Scientists discover two mysterious ‘chambers’ in the Great Pyramid of Giza
Tourists ride camels in front of Giza pyramids.
Tourists ride camels in front of Giza pyramids. Credit: REUTERS/Goran Tomasevic
18 October 2016 • 9:44am
Researchers studying the Great Pyramid of Giza, built in around 2560BC as a tomb for the Egyptian pharaoh Khufu, believe they have discovered two previously-unknown cavities within the structure.
Scan Pyramids, a collaborative project involving a number of universities, companies and scientific institutes, has been using muography, thermography and 3D simulation to discover more about the pyramid.
Describing the muography technique to Discovery News earlier this year, researcher Mehdi Tayoubi said: "Just like X-rays pass through our bodies allowing us to visualise our skeleton, these elementary particles, weighing around 200 times more than electrons, can very easily pass through any structure, even large and thick rocks, such as mountains."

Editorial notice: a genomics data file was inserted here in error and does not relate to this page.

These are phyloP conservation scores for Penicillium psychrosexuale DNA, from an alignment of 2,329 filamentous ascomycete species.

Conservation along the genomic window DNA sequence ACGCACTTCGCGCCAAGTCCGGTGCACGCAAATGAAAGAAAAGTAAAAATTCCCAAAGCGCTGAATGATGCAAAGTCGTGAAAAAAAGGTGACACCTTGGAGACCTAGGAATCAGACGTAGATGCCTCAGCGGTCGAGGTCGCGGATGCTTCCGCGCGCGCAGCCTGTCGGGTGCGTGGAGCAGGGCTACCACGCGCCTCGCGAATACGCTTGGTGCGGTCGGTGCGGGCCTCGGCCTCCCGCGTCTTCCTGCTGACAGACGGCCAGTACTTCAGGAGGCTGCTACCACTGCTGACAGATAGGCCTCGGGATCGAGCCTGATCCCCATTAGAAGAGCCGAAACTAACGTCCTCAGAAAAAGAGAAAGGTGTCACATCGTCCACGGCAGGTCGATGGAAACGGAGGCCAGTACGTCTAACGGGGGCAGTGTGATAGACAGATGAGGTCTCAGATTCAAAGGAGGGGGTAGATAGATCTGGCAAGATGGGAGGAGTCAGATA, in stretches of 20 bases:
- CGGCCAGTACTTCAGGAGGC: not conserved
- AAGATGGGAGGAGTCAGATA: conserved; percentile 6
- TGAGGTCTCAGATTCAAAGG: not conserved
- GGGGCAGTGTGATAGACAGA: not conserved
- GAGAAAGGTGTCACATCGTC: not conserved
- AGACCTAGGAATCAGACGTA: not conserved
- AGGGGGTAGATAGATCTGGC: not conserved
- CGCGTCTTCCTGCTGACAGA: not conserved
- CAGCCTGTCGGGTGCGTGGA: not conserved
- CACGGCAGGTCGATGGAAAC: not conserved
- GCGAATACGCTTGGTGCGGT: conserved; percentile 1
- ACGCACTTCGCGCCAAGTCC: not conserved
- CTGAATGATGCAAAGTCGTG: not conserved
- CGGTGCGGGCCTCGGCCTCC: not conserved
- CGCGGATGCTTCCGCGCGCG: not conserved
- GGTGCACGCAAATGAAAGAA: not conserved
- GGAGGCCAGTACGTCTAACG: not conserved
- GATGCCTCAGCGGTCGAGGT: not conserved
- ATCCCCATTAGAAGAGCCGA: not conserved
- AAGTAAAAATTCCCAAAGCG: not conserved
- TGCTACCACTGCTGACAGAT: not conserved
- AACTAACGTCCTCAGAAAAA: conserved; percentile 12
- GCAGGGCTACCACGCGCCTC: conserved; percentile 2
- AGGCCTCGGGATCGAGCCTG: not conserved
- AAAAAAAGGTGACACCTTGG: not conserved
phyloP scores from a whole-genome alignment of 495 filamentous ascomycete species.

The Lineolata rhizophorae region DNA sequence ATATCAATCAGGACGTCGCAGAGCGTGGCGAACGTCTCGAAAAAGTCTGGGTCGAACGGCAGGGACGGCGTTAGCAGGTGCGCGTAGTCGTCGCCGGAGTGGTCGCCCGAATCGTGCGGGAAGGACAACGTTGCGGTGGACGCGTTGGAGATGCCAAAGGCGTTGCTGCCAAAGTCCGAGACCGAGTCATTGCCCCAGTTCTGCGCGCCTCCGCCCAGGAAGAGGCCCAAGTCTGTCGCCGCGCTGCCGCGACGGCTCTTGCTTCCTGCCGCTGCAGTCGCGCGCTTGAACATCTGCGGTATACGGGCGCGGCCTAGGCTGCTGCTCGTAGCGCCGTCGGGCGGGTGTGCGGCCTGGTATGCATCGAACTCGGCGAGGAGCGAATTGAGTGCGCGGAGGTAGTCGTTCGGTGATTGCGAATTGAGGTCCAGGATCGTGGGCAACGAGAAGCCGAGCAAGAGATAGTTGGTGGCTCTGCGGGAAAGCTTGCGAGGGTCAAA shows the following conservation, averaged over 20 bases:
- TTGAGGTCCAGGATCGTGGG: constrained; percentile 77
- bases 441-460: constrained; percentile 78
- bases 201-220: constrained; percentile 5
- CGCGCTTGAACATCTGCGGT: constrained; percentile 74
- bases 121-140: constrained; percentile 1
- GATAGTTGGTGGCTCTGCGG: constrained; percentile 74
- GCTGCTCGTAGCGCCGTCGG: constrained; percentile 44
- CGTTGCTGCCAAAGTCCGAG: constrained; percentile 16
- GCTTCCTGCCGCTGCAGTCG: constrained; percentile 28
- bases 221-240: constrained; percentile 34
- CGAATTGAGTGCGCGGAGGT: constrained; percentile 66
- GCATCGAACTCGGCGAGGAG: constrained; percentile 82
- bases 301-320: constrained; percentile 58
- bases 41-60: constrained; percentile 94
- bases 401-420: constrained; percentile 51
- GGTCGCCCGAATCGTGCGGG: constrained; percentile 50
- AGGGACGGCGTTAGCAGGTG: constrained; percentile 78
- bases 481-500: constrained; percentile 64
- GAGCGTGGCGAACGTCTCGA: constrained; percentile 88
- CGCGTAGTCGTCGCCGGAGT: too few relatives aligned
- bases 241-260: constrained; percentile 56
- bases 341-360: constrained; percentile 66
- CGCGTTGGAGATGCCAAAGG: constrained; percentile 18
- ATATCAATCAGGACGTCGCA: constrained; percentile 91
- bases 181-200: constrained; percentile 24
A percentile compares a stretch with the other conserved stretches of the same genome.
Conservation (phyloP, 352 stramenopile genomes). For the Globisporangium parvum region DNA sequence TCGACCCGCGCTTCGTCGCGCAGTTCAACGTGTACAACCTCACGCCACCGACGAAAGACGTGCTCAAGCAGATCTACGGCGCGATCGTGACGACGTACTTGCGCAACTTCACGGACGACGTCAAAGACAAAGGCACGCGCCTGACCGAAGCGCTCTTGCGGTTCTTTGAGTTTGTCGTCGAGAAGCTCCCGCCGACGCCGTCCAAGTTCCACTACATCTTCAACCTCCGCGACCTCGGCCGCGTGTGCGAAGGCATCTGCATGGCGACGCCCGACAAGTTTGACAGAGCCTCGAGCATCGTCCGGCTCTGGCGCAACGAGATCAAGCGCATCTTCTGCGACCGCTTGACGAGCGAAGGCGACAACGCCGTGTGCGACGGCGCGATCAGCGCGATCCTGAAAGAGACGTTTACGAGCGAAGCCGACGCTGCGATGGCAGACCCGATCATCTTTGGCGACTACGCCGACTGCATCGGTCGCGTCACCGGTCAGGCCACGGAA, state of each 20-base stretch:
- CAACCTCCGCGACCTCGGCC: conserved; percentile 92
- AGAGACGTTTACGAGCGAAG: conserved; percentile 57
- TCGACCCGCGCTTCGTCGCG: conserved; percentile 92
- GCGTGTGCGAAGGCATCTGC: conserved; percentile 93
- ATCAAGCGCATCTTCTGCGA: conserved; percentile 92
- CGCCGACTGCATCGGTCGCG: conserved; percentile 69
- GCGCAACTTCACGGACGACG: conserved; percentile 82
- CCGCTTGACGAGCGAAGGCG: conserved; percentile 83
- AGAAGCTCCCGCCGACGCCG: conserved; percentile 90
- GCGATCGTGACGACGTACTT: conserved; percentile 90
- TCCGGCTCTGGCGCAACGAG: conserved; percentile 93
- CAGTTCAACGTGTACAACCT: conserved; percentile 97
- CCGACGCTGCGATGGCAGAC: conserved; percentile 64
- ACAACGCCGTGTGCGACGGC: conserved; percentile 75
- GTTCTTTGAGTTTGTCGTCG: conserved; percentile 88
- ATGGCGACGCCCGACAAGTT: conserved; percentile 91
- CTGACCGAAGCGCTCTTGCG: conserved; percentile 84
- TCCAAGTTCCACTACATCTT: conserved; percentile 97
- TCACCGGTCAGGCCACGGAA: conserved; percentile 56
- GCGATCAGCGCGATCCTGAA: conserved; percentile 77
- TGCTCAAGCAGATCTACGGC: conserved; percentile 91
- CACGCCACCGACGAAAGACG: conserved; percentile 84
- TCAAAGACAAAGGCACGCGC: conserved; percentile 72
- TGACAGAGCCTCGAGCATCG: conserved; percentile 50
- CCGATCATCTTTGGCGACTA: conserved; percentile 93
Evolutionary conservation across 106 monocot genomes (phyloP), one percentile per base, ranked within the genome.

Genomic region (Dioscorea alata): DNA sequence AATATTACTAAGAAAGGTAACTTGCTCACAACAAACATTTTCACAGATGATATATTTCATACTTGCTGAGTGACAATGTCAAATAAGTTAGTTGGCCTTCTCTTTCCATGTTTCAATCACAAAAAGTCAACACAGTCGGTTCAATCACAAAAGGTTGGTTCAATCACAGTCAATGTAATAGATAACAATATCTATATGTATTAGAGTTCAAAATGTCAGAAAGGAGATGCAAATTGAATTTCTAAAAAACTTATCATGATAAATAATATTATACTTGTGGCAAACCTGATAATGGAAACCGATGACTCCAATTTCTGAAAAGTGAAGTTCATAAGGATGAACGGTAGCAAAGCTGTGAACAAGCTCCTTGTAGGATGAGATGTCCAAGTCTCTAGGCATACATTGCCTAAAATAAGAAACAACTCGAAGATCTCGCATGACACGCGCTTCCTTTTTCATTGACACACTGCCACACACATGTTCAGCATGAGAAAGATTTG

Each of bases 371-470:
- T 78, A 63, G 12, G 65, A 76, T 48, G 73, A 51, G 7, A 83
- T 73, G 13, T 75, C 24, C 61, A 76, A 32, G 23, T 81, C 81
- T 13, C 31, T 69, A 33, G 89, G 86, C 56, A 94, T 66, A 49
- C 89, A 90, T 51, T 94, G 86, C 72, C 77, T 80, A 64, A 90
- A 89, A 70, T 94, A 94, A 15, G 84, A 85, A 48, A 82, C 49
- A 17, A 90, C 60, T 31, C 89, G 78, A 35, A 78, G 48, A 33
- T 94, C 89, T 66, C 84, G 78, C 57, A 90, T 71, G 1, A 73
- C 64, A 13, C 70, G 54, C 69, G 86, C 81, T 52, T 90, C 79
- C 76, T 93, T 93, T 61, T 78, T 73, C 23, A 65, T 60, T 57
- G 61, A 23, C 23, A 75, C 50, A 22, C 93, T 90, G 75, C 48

ScanPyramids Mission Teaser_English Version from HIP Institute on Vimeo.
Through muography, researchers say they’ve detected an unknown cavity on the North Eastern edge of the Pyramid, and another unknown void behind the pyramid’s descending corridor.
“We are now able to confirm the existence of a ‘void’ hidden behind the North Face, that could have the form of at least one corridor going inside the Great Pyramid,” the team said in a press release.
“The precise shape, size, and exact position of this void is now under further investigation. It should be done with the help of 12 new Muon Emulsion plates that are installed in the descending corridor, and will be collected by the end of October 2016.”
Comparison of muography simulation and results for descending corridor
Comparison of muography simulation and results for descending corridor Credit: Scan Pyramids
The team is continuing to acquire muon data inside Khufu’s Queen Chamber within the pyramid. “We expect to have the results of the analysis of those instruments during the first three months of 2017,” researchers said.
Scientists overseeing the research project have recommended it be extended by a year to collect more data.
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